The business must show that it was affected by the COVID-19 disaster resulting in a decline in revenues, while still having to pay overheads such as salaries and rent. The businesses also need to meet the following criteria:

  • South African owned
  • SME
  • Tax compliant
  • Have annual financial statements
  • A three-month bank statement
  • Proof of the employment of employees
  • Rent statement
  • Supporting documentation showing how the business is in distress as a result of COVID-19

The funds would also be available to formal sole proprietors which most other funding do not include.
For formal sole proprietors, they offer a grant of R25 000 per qualifying business to be used to pay for overheads
To qualify for aid, the formal sole proprietor must:
 Provide evidence of financial viability prior to the COVID-19 outbreak
 Be both tax and regulatory compliant
You can expect to receive the financial aid within seven working days of your application for both categories. The timeframe is, however, dependent on you submitting all the required information. Once approved, your first payout will be made within seven working days of your application. Thereafter, your approved financial aid will be disbursed over a period of three months, subject to you submitting documents monthly which support your continued need for financial aid.
Please be advised that due to over subscription to this fund all applications have currently been suspended. It has been reported that Business Partners had to close the online application portal as the programme was already severely oversubscribed. BUSINESS/PARTNERS will assess the already received applications over the next seven days. If there is capital available, in the case that some applicants could not be verified or approved, then the programme will be opened for applications again.
We will keep you updated in this regard, however we encourage members to continue to attempt to register on the site for financial assistance


4.1 Banks

The country’s four full-service banks have all announced relief measures for personal and business customers impacted by the COVID-19 outbreak and nationwide lockdown.
Standard Bank, Nedbank, ABSA and FNB are all offering some form of debt relief in either reduced or delayed payments of various forms of debt obligations. It is important to note though that there is no actual debt write off through this process, it’s merely a delay in the obligation to make the payment.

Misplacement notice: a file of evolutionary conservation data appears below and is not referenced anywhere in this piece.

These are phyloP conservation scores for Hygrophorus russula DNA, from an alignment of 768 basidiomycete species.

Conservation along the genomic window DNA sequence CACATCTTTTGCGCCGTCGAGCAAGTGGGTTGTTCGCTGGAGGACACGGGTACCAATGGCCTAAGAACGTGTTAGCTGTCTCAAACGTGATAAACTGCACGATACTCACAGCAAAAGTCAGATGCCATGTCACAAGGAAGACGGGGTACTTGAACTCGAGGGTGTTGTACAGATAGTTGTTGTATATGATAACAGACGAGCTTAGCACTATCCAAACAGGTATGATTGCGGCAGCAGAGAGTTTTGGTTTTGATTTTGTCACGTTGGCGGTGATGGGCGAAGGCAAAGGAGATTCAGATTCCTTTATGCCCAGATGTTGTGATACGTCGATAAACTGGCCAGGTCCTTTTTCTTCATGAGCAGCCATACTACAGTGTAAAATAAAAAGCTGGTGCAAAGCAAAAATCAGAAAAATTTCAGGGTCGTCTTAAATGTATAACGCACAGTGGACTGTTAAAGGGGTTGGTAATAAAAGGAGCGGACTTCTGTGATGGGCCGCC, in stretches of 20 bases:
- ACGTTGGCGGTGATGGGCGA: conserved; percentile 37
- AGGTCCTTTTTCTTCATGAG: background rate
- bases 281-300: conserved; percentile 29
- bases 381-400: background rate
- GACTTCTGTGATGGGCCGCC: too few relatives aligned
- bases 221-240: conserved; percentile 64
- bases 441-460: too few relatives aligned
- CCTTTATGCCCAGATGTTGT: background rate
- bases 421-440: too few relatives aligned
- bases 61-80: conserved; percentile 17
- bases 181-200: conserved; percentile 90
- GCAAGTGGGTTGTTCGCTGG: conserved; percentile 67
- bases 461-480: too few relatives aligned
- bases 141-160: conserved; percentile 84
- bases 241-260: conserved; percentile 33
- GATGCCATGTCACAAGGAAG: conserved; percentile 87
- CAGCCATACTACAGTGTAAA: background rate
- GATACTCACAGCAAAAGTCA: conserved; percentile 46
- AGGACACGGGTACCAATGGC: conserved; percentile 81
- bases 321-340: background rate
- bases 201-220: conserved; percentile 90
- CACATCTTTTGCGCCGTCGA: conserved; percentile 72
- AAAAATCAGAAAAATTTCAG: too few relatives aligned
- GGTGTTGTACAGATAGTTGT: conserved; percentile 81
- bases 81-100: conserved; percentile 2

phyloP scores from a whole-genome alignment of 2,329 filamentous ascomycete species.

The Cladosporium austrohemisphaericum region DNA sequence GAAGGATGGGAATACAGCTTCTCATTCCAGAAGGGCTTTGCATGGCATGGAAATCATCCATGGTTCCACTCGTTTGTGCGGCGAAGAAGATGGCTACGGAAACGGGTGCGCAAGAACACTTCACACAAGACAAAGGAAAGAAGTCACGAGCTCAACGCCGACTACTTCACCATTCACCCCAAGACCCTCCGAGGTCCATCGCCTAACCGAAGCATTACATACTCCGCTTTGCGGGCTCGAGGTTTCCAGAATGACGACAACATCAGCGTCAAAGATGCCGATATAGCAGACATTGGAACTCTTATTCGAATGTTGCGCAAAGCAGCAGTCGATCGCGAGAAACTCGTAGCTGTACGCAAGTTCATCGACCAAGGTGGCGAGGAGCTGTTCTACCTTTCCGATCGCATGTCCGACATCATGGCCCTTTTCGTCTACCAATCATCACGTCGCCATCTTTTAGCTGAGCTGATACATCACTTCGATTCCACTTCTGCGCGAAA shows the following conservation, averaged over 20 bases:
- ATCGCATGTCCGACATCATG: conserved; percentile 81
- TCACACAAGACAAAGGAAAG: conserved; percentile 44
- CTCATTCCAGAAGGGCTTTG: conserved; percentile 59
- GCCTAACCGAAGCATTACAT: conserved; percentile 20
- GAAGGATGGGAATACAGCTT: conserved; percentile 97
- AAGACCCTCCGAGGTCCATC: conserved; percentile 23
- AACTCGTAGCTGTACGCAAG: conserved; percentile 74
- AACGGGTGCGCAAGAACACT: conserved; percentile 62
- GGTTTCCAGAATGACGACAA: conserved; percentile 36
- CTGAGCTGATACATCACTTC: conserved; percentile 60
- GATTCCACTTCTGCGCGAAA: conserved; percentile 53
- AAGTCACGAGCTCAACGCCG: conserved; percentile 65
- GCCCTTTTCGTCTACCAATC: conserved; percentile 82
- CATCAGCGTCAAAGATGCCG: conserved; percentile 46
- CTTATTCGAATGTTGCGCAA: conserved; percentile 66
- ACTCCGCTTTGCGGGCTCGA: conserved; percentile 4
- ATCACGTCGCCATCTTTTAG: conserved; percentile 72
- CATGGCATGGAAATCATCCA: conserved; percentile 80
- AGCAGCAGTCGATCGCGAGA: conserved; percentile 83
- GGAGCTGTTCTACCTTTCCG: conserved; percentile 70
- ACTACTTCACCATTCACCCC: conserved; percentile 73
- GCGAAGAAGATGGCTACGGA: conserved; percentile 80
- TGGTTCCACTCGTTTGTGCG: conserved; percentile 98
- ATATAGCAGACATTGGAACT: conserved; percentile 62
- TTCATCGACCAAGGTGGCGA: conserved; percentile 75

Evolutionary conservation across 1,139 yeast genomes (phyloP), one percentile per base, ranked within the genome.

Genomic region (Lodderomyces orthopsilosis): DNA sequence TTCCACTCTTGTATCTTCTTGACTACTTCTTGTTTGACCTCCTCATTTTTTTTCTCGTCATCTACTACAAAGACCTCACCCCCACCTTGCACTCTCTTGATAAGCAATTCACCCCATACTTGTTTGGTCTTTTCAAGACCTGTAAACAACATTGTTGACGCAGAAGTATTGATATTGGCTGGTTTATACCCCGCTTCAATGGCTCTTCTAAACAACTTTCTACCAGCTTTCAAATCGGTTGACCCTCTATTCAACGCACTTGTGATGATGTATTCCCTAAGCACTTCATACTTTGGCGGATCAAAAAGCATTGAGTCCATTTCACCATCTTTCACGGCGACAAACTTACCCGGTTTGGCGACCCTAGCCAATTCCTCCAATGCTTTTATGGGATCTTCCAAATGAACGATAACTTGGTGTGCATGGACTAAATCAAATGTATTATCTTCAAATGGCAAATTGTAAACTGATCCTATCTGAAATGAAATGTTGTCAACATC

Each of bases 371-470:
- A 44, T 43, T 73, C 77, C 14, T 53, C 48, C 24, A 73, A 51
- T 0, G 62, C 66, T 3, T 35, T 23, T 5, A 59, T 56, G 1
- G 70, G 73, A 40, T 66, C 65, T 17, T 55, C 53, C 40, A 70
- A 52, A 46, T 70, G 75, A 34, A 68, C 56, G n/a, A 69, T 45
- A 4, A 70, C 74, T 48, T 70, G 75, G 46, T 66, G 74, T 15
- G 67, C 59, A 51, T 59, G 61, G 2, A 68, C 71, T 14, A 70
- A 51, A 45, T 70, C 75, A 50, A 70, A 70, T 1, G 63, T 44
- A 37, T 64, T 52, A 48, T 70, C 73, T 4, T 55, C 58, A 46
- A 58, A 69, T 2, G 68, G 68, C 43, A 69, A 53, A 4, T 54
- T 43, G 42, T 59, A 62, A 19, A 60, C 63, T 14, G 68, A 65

Therefore if for example, you have a bond you would possibly get a debt holiday for three months (depending on your bank). At the end of the three months, you would owe the bank the capital amount together with the some of the 3 months instalments and the interest would be calculated, on a compounding basis, on that figure.
It would be best to contact your bank and enquire exactly what relief is available to you and exactly what process to follow, who qualifies, the criteria and how to do it, however care should be taken as to the impact of capitalized interest during payment holidays, as it is tantamount to the eventual payment of interest on interest.
If you have a loan or a credit card payment you are struggling to pay, it may be better to talk to you bank about Credit Life Insurance. All new personal loans taken out in South Africa since August 2017 are covered by extended Credit Life insurance. Credit life is an insurance cover that a consumer is compelled to take up when applying for a credit card or a loan. For employed people, it covers the monthly instalments of up to 12 months in the case of loss of income/retrenchment, short time and compulsory unpaid leave. It also provides cover of instalments for up to 12 months in the case of temporary disability. In the case of permanent disability and death, the outstanding balance of the credit facility is settled.
Loan or credit card customers who qualify should use their Credit Life insurance policy to cover their full monthly repayments on their loan for up to 12 months.


5.1 COVID-19 temporary employee/employer relief scheme (TERS)

The scheme is intended to provide emergency relief to enable employers to pay employees who are temporarily laid off due to the COVID-19 crises.
The key benefits are: